Carmelo Anthony has the solution to the Oklahoma City Thunder’s crunch-time struggles on the offensive end: Paul George, Russell Westbrook and himself need to be more selfish.
He expanded upon these sentiments, per the Norman Transcript‘s Fred Katz:
“Too timid, we’re thinking too much,” he said. “Russ, PG, myself, we have to do a better job of being selfish in a way of playing our game and being aggressive on the basketball court. Not thinking about it. I don’t know if selfish is the right word. We play off of instincts. We’re very instinctive players. Now we’re not playing like that.
“When we’re playing like that in the first two quarters, we’re up 20 to 25. Towards the end of the game when we start thinking about it and we want to get somebody going or get somebody a shot, that’s where the games get confusing.”
Anthony has a point. Many of them, actually. The Thunder have the NBA’s fifth-best net rating, yet they sit one game under .500, in large part because they’re 1-7 in games that enter clutch play—defined by NBA.com as the final five minutes of contests in which no team is ahead or behind by more than five points. The Thunder also rank 17th in offensive efficiency during this time, and 16th overall on the season—piddling placement for a squad with so many offensive stars.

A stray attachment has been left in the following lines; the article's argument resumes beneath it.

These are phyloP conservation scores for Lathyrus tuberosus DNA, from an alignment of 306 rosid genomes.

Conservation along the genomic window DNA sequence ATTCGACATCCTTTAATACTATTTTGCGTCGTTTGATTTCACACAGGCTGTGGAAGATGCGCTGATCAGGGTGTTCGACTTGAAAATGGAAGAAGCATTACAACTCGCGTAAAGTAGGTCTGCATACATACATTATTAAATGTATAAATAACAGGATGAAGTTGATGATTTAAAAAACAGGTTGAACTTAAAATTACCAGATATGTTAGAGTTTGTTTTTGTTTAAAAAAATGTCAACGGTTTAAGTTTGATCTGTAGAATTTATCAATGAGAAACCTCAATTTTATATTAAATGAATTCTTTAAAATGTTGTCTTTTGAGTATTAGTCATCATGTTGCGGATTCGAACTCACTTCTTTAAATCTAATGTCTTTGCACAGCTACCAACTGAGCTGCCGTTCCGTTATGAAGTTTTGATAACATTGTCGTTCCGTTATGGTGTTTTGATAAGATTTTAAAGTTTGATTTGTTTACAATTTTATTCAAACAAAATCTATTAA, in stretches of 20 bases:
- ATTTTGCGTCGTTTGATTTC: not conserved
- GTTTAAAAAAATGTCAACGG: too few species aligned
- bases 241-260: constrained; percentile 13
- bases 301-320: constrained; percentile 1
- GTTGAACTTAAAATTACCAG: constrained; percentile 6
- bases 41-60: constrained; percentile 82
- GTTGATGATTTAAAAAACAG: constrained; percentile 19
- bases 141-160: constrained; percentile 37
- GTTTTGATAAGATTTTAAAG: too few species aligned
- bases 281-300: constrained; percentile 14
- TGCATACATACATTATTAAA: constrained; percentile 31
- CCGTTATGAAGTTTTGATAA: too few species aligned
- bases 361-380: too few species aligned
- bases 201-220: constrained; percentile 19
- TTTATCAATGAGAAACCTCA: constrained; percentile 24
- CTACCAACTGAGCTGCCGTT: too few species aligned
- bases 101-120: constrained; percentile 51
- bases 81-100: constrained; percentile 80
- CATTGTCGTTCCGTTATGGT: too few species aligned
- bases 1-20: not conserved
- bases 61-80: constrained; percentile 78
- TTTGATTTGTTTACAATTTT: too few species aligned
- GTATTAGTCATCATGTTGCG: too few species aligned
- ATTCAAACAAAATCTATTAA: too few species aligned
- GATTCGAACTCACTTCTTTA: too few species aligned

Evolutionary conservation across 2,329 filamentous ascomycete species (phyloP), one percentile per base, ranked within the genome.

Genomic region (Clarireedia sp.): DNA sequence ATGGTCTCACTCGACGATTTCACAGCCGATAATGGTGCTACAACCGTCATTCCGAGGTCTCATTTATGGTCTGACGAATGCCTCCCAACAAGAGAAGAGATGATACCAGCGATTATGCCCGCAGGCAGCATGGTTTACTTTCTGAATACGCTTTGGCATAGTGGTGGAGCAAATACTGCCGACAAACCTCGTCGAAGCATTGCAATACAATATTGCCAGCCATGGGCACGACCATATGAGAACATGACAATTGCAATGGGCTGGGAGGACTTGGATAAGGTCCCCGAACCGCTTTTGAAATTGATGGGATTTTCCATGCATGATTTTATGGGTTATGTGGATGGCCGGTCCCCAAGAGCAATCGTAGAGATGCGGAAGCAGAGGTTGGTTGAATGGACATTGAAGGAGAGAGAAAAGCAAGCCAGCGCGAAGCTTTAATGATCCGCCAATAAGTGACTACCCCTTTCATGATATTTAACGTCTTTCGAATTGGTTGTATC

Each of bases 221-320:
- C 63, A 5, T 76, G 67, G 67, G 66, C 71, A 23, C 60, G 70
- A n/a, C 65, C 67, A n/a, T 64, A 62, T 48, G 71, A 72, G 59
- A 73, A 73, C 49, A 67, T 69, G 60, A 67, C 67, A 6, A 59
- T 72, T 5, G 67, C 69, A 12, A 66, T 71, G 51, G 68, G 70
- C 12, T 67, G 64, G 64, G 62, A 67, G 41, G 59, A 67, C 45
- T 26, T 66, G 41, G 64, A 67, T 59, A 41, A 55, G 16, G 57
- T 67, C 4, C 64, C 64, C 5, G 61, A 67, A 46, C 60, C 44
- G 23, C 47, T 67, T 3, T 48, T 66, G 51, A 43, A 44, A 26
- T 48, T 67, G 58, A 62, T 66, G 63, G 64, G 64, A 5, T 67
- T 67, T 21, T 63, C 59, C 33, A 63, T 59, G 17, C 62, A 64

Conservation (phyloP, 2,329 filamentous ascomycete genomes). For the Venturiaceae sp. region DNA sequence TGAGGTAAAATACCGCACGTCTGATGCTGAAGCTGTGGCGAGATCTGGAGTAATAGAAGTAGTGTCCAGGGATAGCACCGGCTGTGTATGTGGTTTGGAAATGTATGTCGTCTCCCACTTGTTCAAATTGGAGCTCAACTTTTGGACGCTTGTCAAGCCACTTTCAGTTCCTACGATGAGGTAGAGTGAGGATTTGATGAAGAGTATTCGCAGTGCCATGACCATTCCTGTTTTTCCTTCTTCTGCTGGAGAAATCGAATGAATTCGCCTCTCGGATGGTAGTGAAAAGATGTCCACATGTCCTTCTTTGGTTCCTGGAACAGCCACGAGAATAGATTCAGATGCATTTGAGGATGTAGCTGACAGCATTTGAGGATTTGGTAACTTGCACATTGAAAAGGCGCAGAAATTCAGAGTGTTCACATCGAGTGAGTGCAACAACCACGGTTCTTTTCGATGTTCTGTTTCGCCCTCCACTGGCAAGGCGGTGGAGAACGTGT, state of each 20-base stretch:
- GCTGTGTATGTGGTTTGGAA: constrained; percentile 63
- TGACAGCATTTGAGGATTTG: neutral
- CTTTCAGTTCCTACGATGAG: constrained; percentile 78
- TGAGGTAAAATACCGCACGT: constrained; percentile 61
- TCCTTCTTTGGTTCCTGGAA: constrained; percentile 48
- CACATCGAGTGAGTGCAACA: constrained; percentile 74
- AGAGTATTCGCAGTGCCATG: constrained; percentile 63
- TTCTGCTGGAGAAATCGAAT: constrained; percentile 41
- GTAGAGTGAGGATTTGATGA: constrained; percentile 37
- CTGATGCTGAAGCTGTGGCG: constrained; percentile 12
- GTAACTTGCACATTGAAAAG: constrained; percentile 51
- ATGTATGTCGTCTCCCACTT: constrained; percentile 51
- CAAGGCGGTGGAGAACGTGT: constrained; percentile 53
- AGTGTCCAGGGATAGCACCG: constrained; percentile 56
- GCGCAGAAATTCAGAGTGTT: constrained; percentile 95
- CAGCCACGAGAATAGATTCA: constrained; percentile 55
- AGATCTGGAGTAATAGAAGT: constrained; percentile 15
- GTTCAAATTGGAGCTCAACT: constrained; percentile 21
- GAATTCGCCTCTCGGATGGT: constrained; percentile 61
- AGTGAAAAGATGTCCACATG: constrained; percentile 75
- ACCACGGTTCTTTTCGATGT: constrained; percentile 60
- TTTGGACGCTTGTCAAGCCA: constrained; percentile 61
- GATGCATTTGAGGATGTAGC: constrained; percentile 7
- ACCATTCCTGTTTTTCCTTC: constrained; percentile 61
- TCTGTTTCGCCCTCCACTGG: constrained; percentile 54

Identifying increased selfishness as a potential remedy feels disingenuous, but Anthony isn’t wrong. The Thunder need more structured selfishness. There have been moments in which everyone’s pressing. Westbrook doesn’t know whether to attack or defer. George stands off beyond the arc, out of the play almost entirely. Melo looks off Westbrook or isn’t aggressive enough with the ball in his hands.
Warts like this bog down their offensive flow, and where head coach Billy Donovan can stagger minutes throughout the early parts of the game, he cannot do so down the stretch of tightly contested tilts. He needs to have all his stars on the court unless he wants to risk ruffling feathers and egos. All of which creates a balance problem for the Thunder, one they can only help works itself over time, as Melo, Westbrook and George become more familiar with one another.